“...the horse was delicious. I thought I had chosen the runt of the two pulling the carriage but it turns out that the meat was just... “

“...the number of times that a human came into my lair and woke me up to show me this long picture of his ancestors? Ancestors? I guess they were! I never thought about it until now. Anyway, of his ancestors killing creatures…”

“ is somewhat surprising to me now. If, and Sikes this is important -- if I held dominion over the whole world and I was the only dragon in that world, where were the other dragons? Was I the last of my kind? Maybe…”

“Don’t get me started on how painful this story is for me. Thinking it is painful. Saying it out loud with these inadequate jaws and with these pathetic fangs?”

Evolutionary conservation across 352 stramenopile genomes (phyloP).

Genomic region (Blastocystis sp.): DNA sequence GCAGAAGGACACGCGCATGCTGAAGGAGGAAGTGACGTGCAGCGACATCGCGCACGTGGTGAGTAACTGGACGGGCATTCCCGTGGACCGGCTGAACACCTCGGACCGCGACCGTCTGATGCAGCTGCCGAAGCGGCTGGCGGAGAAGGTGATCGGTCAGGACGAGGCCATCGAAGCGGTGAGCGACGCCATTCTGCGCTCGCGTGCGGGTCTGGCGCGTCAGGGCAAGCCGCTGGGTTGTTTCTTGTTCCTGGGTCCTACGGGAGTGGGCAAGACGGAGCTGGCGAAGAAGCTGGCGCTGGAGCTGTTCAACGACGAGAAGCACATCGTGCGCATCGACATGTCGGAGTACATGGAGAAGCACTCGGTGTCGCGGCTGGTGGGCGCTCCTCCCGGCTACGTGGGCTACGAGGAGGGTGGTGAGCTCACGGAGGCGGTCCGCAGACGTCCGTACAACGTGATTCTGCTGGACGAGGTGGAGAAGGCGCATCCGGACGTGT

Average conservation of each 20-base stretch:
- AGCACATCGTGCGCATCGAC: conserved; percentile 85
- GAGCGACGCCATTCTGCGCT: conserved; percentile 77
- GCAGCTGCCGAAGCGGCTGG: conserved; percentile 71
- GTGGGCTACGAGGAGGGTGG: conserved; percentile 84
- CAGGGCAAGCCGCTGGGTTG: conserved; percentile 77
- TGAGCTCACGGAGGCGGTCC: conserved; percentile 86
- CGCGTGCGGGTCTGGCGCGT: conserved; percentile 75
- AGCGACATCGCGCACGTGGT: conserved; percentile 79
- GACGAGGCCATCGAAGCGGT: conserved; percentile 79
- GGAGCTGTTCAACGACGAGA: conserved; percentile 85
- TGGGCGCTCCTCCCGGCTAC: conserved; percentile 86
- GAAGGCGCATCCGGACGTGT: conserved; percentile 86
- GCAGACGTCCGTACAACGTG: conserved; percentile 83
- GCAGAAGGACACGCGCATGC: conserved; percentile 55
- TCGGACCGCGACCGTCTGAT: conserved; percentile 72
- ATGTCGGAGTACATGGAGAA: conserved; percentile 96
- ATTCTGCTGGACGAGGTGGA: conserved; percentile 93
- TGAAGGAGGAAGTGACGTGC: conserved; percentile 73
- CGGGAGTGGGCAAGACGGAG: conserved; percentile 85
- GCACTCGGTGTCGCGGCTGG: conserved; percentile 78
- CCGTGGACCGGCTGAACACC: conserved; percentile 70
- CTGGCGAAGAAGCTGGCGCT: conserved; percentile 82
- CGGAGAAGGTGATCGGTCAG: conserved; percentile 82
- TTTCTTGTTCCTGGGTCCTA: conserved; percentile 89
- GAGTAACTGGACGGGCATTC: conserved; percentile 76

“...of course, your pronunciation is almost a relief. Every word from your mouth is a constant reminder that my pronunciation is worlds apart better in every way. As long as I don’t come across another dragon I don’t think I’ll be embarrassed to speak.”

“About the clothes? I’m concerned. I haven’t passed waste in some time. I think… I’m not sure how it would work since I don’t think the clothes are connected to me in … that way… but… do you think… Do Planar Tieflings pass waste? It was quite the ordeal when I was a dragon. I had to leave the lair and find a suitable deposit location. It wasn’t the smell so much as the size.”

“My poor beetles. They’ve probably already been carried off by some large bird of prey. Or the Wyvern. That damned Wyvern! When I get my hands on…”